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This hand embroidery, is a lasting treasure of historical significance, using 33 traditional stitches in a creative manner on mono canvas, 14 threads to the inch. Buildings applied are ,slips' (a method popular in the Elizabethan era). This four section, free standing screen depicts the European settlement of Molong and district in handspun naturally dyed wool (98%), mohair (2%).
The colours were derived from natural sources, ground flora, leaves and blossoms; occasionally awaiting return of the season to obtain the necessary colour. All fibres donated by members and friends of The Yarn Market Assn. Ltd., Molong, New South Wales.
Each panel is approximately 23' x 60' with overall size 7ft x 9ft 7" wide.
Designed by Caroline Wheeler of Woodstock, research and data collated by Beth Marriott, artist Cath Wyatt, stitching guidance Jean Kelly, member of N.S.W. Embroideries Guild, with a team of sixty ladies and five gentlemen, frame red cedar by craftsman Robert Crombie.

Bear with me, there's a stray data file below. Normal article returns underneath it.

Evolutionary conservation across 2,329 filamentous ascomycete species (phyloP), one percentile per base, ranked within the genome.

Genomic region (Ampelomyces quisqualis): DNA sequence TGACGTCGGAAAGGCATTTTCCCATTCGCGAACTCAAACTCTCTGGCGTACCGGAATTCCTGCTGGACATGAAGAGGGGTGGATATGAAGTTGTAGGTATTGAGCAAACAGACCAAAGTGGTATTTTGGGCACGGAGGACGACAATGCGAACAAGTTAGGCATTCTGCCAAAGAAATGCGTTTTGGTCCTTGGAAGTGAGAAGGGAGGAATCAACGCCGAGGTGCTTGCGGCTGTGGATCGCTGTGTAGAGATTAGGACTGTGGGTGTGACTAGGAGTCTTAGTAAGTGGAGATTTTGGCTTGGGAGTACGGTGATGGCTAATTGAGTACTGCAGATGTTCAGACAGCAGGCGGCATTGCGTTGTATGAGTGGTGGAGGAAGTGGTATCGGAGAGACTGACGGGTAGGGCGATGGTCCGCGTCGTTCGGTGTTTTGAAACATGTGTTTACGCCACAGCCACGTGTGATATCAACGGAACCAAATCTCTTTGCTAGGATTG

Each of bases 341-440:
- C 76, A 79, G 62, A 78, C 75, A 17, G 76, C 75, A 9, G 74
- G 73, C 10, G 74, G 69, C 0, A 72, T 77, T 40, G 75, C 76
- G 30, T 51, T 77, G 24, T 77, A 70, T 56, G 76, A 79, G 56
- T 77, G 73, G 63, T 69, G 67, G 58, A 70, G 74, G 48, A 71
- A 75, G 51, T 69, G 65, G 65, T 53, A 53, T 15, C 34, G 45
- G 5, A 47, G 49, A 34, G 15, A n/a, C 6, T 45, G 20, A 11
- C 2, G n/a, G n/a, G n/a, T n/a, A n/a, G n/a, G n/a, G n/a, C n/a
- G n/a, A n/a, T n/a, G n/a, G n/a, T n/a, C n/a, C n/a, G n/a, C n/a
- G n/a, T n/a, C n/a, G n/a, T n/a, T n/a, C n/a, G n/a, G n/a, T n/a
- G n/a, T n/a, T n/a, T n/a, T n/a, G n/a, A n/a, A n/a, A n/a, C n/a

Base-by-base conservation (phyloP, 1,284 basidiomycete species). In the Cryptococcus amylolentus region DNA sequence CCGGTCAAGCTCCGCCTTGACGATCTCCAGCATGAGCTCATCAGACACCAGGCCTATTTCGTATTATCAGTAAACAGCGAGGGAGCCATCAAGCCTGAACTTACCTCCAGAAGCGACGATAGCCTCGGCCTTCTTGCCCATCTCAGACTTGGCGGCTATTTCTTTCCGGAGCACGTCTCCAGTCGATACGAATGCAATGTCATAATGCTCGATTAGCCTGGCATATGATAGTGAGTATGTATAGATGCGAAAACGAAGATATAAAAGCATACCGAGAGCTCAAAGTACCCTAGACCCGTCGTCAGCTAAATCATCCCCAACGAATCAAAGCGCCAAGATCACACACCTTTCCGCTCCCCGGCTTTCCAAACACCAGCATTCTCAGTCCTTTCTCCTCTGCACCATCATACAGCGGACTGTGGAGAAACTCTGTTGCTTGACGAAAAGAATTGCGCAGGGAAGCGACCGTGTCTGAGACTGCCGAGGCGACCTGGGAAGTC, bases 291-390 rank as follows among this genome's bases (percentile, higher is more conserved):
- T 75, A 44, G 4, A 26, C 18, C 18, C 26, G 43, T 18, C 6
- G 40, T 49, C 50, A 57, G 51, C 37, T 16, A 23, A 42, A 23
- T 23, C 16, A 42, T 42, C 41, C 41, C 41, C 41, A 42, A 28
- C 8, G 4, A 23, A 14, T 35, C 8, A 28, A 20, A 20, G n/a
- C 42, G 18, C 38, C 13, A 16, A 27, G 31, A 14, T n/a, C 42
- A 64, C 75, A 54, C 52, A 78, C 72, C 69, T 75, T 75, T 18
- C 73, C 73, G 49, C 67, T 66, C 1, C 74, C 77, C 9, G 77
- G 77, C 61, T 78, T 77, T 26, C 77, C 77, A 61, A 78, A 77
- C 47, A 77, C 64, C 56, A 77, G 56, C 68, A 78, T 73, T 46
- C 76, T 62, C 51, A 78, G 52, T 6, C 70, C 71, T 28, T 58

Combining love, creativity and diligence of all concerned; taking four years from selecting theme to completion, two years and seven months stitching.

Panel No.l. - 1788-1838
Explorers & Pioneers

Thirty three years after settlement of the Colony of New South Wales, the Blue Moun- tains were crossed.
When Cox built the road through this virgin land, 28 men built 100 miles of road in six months. William Lee, a young man came with Cox, staying at Bathurst, later William Lee moved to Molong, building one of the first shearing sheds, (using ships carpenters), who worked with local Cypress Pine. In 1974 this shed was being replaced. The timbers from the shearing shed were used in restoration of The Yarn Market Coach House, where this Screen stands.
The Molong Rivulet formed part of the 'Limit of Location', the boundary of the nineteen counties of Governor Darling, beyond which it was illegal to go. This panel portrays the virgin state of the country. Molong town evolved with the coming of the settlers.
One of Major Mitchell's explorations started not far from Molong. Hence the explorers are seen outside their tents with aboriginal guide, Yuranigh, of Molong a member of the Wiradjuri Nation.
The simple bark roofed, settlers cottage nestles amongst the trees.
Timber is thick and tall, abundance of rock is seen. 'Molong' is aboriginal for'Place of Many Rocks'.
Government Gazette, May 1826 recorded extra men stationed at Molong, due to problems with Bushrangers.